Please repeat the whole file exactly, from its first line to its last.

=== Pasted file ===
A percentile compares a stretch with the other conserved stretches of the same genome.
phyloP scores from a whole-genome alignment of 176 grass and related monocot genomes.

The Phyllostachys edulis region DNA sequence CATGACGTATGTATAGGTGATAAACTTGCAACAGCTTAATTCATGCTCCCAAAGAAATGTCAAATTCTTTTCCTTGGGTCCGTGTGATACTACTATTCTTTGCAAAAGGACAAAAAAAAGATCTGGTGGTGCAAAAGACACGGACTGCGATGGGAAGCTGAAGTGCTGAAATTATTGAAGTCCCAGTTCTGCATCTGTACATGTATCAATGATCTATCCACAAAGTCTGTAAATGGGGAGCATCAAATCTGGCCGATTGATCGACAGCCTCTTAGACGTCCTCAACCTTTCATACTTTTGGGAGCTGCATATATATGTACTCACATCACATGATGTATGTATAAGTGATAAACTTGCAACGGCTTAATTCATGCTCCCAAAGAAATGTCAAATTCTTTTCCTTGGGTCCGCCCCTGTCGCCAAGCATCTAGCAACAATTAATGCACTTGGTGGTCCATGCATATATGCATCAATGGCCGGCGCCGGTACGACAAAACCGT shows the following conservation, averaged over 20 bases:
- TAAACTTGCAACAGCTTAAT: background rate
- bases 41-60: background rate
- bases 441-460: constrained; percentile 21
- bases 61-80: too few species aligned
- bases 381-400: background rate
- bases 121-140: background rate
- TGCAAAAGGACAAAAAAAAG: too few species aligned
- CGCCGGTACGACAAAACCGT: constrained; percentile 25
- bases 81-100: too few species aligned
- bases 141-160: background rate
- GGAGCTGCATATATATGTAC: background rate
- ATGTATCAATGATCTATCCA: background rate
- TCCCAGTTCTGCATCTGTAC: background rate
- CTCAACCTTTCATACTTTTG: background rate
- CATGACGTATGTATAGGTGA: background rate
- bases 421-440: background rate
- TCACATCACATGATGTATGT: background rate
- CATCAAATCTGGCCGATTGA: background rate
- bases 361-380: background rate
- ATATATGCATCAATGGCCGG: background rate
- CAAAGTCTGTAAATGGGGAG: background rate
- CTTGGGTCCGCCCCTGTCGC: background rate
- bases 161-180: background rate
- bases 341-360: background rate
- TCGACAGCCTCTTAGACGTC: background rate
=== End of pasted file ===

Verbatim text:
A percentile compares a stretch with the other conserved stretches of the same genome.
phyloP scores from a whole-genome alignment of 176 grass and related monocot genomes.

The Phyllostachys edulis region DNA sequence CATGACGTATGTATAGGTGATAAACTTGCAACAGCTTAATTCATGCTCCCAAAGAAATGTCAAATTCTTTTCCTTGGGTCCGTGTGATACTACTATTCTTTGCAAAAGGACAAAAAAAAGATCTGGTGGTGCAAAAGACACGGACTGCGATGGGAAGCTGAAGTGCTGAAATTATTGAAGTCCCAGTTCTGCATCTGTACATGTATCAATGATCTATCCACAAAGTCTGTAAATGGGGAGCATCAAATCTGGCCGATTGATCGACAGCCTCTTAGACGTCCTCAACCTTTCATACTTTTGGGAGCTGCATATATATGTACTCACATCACATGATGTATGTATAAGTGATAAACTTGCAACGGCTTAATTCATGCTCCCAAAGAAATGTCAAATTCTTTTCCTTGGGTCCGCCCCTGTCGCCAAGCATCTAGCAACAATTAATGCACTTGGTGGTCCATGCATATATGCATCAATGGCCGGCGCCGGTACGACAAAACCGT shows the following conservation, averaged over 20 bases:
- TAAACTTGCAACAGCTTAAT: background rate
- bases 41-60: background rate
- bases 441-460: constrained; percentile 21
- bases 61-80: too few species aligned
- bases 381-400: background rate
- bases 121-140: background rate
- TGCAAAAGGACAAAAAAAAG: too few species aligned
- CGCCGGTACGACAAAACCGT: constrained; percentile 25
- bases 81-100: too few species aligned
- bases 141-160: background rate
- GGAGCTGCATATATATGTAC: background rate
- ATGTATCAATGATCTATCCA: background rate
- TCCCAGTTCTGCATCTGTAC: background rate
- CTCAACCTTTCATACTTTTG: background rate
- CATGACGTATGTATAGGTGA: background rate
- bases 421-440: background rate
- TCACATCACATGATGTATGT: background rate
- CATCAAATCTGGCCGATTGA: background rate
- bases 361-380: background rate
- ATATATGCATCAATGGCCGG: background rate
- CAAAGTCTGTAAATGGGGAG: background rate
- CTTGGGTCCGCCCCTGTCGC: background rate
- bases 161-180: background rate
- bases 341-360: background rate
- TCGACAGCCTCTTAGACGTC: background rate